THere’s an annual discussion, online if not elsewhere, as to whether Die Hard, the 1988 Bruce-Willis-versus-European-baddies action movie, is a Christmas movie. It’s set during a Christmas party, after all. But every year, people argue that it can’t be a Christmas movie, I think for no other reason than the fact that it spills more blood than eggnog.
And yet I would say that Christmas and crime are not all that strange bedfellows. On the one hand, Christmas is that time of year during which families gather in close proximity, often in overly warm houses with bad weather threatening outside. Liquor flows and dusk comes early. It seems to me an occasion to murder.
In the golden age of detective fiction, most big-name authors attempted a Christmas-themed detective novel. And some are worth reading. But it’s not just closed room mystery practitioners who have inserted a Christmas spirit into a murderous story. There are some decent hard novels that address the subject as well. Christmas can be a lonely time, especially in the big city, and that can have unfortunate consequences.
So here’s my personal list of your favorite Christmas crime stories, and they’re all worth spending an evening with with a nice bottle of your favorite drink on hand. And by the way, Die Hard is indisputably a Christmas movie.
1. Dashiell Hammett’s Thin Man (1934)
It’s funny to think that this was the only Thin Man book Hammett wrote, despite the fact that he released a series of six films. Like the first classic movie that paired William Powell and Myrna Loy (a perfect Christmas watch), this book is set during the Christmas season in Manhattan. The enviable couple Nick and Nora Charles solve a murder while mixing drinks and exchanging jokes. Pure entertainment and a well-plotted police novel.
2. Hercule Poirot’s Christmas by Agatha Christie (1938)
Aside from the stories, this is the only Christie book explicitly set around Christmas time. And it’s good, with Poirot solving a very bloody murder that takes place on Christmas Eve in a country house. There’s a plethora of suspects, a plethora of clues, and as always, Christie comes up with a clever surprise in the final chapters.
3. The Corpse of the Snowman by Nicholas Blake (1941)
Yes actually is a body hidden inside a snowman. There’s also a farmhouse, sinister guests, an amateur detective, and plenty of Christmas touches. Nicholas Blake was the pen name for Cecil Day-Lewis, better known as a poet laureate (and Daniel’s father), but he was also a highly respected mystery writer, and this is a winter delight.
Four. A murder in English by Cyril Hare (1951)
In this highly entertaining country house mystery, Lord Warbeck gathers his family for one last Christmas in their ruined manor house. Like all good mysteries, there is both the familiar (a sinister butler, a winter storm lowering power lines) and the unknown that lurks within its pages.
5. Celia Fremlin’s long shadow (1975)
Despite winning the Edgar Award for his excellent novel The Hours Before Dawn, Fremlin is largely forgotten now. It’s a shame because his domestic thrillers are perfect examples of the genre, books that cleverly exploit the notion of domestic happiness. Here, a recent widow is harassed by a sinister phone call accusing her of murder, and also by a host of unwanted Christmas guests.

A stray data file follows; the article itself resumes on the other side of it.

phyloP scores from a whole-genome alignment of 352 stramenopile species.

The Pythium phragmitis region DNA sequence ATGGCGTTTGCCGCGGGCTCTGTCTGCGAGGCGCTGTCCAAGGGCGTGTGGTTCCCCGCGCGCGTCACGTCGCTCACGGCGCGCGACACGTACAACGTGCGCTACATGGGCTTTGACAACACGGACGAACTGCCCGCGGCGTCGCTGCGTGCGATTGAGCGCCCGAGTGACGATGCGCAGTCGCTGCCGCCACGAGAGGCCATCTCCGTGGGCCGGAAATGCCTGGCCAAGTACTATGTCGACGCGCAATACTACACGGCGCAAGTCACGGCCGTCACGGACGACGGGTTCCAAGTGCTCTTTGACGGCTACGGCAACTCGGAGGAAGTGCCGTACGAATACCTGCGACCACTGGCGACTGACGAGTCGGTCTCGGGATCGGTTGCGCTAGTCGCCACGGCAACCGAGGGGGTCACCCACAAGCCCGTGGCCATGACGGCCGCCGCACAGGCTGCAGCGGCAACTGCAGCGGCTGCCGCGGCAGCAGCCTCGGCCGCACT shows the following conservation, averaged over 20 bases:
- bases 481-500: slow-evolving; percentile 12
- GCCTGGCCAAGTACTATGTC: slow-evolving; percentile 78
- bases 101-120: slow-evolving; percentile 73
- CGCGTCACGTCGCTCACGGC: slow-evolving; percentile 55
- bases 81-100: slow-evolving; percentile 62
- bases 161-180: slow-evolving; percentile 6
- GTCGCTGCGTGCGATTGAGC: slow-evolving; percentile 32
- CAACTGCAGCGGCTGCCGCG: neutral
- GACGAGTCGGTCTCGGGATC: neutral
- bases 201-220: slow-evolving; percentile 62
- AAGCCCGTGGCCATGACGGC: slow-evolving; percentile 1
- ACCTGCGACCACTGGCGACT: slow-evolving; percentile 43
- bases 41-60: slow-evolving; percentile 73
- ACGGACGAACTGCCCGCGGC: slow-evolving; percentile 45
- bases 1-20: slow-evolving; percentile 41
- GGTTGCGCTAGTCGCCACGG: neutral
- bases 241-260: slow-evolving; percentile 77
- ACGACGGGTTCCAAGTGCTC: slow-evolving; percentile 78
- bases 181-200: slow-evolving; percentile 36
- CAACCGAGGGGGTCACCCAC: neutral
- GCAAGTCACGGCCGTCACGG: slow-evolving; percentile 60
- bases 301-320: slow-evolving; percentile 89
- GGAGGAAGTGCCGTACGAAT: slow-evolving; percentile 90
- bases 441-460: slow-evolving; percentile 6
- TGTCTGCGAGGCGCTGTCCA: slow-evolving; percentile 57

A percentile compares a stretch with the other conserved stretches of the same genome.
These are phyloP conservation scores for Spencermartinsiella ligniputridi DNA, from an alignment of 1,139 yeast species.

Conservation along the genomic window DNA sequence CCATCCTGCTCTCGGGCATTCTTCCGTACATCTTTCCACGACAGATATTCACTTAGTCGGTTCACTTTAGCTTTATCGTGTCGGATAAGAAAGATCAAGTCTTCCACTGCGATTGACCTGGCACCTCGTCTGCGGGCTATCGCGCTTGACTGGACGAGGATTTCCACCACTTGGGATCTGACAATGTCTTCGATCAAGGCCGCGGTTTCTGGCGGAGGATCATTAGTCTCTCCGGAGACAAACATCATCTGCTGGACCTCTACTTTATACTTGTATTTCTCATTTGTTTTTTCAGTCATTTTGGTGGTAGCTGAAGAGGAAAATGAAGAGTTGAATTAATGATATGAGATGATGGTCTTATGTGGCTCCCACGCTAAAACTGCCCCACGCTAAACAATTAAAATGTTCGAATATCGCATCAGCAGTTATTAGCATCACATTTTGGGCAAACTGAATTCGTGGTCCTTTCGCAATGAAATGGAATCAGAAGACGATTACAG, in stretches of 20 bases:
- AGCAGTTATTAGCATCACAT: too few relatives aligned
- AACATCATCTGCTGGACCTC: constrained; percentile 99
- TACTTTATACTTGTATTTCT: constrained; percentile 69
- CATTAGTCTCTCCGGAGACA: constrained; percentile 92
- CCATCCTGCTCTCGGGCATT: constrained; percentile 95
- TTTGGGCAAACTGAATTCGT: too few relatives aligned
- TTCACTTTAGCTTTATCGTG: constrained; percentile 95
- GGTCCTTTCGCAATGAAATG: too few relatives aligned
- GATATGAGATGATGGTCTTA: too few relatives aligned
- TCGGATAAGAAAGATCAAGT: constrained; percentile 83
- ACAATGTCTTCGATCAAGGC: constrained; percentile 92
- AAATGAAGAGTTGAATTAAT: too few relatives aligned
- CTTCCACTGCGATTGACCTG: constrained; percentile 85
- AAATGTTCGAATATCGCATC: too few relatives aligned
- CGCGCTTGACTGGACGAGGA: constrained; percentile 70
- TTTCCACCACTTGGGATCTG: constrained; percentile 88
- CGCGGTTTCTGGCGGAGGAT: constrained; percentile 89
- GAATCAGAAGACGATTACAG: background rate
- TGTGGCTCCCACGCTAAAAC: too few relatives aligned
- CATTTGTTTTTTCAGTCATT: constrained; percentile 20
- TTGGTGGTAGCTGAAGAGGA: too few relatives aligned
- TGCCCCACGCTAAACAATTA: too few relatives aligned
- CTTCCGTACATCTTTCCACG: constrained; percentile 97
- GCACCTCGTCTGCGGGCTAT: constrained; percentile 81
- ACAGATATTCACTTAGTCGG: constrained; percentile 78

6. Scott Phillips’ Ice Harvest (2000)
My favorite Christmas crime novel (I also love the rare 2005 movie version starring John Cusack) is not for readers looking for privacy. Set in 1979, the novel traces a night in the life of a Wichita mob lawyer, a Christmas Eve during which he plans to elope with his boss’s money. It’s seedy, dark, and a lot of fun.
7. Money, money, money from Ed McBain (2001)
It’s not the best of the 87th Precinct novels, but almost any McBain book is worth reading. In this, it is Christmas in Isola (a Manhattan with a thin veil) and a murder leads to the discovery of a terrorist plot to bomb a theater. There are also some hilarious commentary from the publishing industry along the way, plus plenty of musings about the follies of human nature.
8. The Girl with the Dragon Tattooed by Stieg Larsson (2005)
While most of the narrative does not take place around Christmas time, a significant sequence towards the end of the book does, which is why I qualify this as a Christmas crime. It’s certainly a wintry novel, with journalist Mikael Blomkvist agreeing to investigate an unsolved case (figuratively and literally) on a remote island in wintry Sweden. With the help of computer hacker Lisbeth Salander, they discover the sinister and puzzling truth.
9. A fatal grace from Louise Penny (2011)
Three Pines, the fictional Quebec city that is the setting for Penny’s mystery novels, is tailor-made for Christmas stories. This is the second in the Inspector Gamache series and the holiday setting is very well described. The opening line sets the murderous, festive tone: “If CC de Poitiers had known she was going to be murdered, she could have bought her husband, Richard a Christmas present.”
10. The Mistletoe Murder and Other Stories by PD James (2016)
James was often commissioned to write stories for Christmas. This slender collection contains four of them, including the main story, not only the best Christmas crime tale I’ve ever read, but also one of my favorite short crime stories. An elderly crime writer recalls the only time she was involved in an actual murder: a wartime vacation visit to her estranged grandmother. The story is as beautiful as it is macabre, like the season it inhabits.
Rules for Perfect Murders by Peter Swanson is published in paperback by Faber. To order a copy, go to guardianbookshop.com. His next novel, Every Vow You Break, will be published in March.
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